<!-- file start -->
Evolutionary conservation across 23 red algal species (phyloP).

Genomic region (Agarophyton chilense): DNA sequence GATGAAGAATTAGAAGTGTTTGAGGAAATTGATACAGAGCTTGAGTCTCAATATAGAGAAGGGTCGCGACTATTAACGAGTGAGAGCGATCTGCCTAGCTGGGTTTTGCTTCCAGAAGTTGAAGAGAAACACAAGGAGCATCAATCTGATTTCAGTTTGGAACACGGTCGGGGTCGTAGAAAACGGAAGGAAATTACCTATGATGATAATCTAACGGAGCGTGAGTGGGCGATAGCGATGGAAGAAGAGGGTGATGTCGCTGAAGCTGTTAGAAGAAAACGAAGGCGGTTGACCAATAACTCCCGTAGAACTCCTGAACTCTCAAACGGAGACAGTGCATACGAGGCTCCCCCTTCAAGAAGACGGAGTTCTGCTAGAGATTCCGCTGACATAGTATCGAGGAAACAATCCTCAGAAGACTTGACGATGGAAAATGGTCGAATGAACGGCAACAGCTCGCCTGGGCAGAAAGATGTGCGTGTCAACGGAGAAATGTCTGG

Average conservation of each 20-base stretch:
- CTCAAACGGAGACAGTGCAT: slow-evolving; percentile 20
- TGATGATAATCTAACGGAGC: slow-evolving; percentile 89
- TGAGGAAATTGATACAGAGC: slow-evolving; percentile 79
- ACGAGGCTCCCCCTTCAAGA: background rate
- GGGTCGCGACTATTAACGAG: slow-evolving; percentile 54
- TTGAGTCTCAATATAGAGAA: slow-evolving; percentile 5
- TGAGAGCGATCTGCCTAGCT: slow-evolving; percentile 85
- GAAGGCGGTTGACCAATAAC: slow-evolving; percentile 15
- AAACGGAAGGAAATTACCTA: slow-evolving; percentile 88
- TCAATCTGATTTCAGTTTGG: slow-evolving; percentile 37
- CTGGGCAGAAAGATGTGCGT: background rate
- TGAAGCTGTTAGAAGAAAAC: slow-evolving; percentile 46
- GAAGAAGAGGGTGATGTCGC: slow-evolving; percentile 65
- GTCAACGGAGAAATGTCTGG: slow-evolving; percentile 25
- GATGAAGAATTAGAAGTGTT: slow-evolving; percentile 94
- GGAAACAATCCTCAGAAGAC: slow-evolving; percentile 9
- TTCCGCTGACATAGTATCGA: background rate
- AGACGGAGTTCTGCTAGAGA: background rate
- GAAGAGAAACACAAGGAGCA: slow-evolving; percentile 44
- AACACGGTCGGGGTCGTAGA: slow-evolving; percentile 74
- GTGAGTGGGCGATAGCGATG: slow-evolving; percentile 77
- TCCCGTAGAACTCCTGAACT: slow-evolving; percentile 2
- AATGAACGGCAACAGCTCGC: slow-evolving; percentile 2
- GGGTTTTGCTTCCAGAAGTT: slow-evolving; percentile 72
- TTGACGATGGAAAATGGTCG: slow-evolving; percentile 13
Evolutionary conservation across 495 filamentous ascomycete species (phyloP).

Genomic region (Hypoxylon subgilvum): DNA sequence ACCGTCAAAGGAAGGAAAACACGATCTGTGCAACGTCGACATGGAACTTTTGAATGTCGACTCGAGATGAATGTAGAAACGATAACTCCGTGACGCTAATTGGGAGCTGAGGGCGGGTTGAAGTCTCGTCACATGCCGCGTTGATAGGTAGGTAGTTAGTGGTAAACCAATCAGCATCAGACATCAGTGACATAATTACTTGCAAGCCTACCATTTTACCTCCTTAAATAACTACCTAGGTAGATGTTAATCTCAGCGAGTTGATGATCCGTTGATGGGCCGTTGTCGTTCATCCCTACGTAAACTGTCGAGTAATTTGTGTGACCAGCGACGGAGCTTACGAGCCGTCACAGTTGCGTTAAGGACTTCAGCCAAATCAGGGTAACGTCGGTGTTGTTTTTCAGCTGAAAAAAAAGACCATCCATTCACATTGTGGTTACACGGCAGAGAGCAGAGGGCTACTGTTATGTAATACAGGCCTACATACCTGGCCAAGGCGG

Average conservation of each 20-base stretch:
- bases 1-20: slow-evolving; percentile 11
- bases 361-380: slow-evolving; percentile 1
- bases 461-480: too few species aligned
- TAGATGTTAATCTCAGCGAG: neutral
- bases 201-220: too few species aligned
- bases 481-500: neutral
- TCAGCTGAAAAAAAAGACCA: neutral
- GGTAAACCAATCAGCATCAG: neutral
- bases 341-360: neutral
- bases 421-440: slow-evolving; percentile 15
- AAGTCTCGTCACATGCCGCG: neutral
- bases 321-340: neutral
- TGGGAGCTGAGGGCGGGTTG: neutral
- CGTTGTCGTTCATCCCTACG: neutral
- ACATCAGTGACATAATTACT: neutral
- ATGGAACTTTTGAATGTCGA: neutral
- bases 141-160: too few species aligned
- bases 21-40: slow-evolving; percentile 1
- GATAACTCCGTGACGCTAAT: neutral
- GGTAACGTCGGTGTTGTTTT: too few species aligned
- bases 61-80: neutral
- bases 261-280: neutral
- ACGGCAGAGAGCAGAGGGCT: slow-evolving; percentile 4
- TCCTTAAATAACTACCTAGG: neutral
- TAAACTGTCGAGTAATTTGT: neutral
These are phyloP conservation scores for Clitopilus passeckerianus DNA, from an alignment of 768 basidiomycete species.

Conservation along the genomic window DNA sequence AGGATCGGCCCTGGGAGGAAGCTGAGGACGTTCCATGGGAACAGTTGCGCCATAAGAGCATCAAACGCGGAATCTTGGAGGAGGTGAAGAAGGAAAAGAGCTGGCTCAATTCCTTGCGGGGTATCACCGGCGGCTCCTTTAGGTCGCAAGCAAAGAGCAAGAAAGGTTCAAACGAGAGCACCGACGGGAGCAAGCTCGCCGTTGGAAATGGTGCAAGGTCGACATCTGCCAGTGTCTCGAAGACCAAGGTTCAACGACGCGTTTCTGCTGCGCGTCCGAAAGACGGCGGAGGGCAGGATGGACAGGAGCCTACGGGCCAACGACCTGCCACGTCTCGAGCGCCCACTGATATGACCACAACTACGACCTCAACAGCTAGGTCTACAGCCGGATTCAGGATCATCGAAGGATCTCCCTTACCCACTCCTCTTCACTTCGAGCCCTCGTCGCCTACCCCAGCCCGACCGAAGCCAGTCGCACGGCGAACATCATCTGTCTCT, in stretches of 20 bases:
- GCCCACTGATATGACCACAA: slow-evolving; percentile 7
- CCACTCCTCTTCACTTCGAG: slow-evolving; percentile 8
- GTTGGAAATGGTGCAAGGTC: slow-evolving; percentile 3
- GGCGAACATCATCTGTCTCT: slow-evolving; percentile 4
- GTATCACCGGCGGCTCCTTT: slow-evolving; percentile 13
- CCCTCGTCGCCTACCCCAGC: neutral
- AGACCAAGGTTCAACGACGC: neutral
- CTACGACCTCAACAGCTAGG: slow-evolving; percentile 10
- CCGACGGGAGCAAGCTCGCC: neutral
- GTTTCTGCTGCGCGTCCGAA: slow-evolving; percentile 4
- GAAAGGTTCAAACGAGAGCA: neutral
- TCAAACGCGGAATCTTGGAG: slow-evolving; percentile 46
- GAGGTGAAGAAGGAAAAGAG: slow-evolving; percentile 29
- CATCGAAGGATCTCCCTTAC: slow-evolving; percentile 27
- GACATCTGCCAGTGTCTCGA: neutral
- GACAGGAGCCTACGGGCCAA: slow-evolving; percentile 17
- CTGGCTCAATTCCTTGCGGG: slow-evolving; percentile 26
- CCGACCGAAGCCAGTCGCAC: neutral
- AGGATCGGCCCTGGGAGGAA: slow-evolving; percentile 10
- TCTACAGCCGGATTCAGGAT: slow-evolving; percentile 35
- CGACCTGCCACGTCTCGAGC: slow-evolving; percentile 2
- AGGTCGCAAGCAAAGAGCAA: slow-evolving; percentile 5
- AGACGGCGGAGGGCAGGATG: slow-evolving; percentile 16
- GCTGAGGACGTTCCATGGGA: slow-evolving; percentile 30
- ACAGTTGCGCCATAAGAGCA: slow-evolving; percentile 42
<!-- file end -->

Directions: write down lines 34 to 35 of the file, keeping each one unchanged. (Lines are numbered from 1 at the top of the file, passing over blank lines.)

- bases 461-480: too few species aligned
- TAGATGTTAATCTCAGCGAG: neutral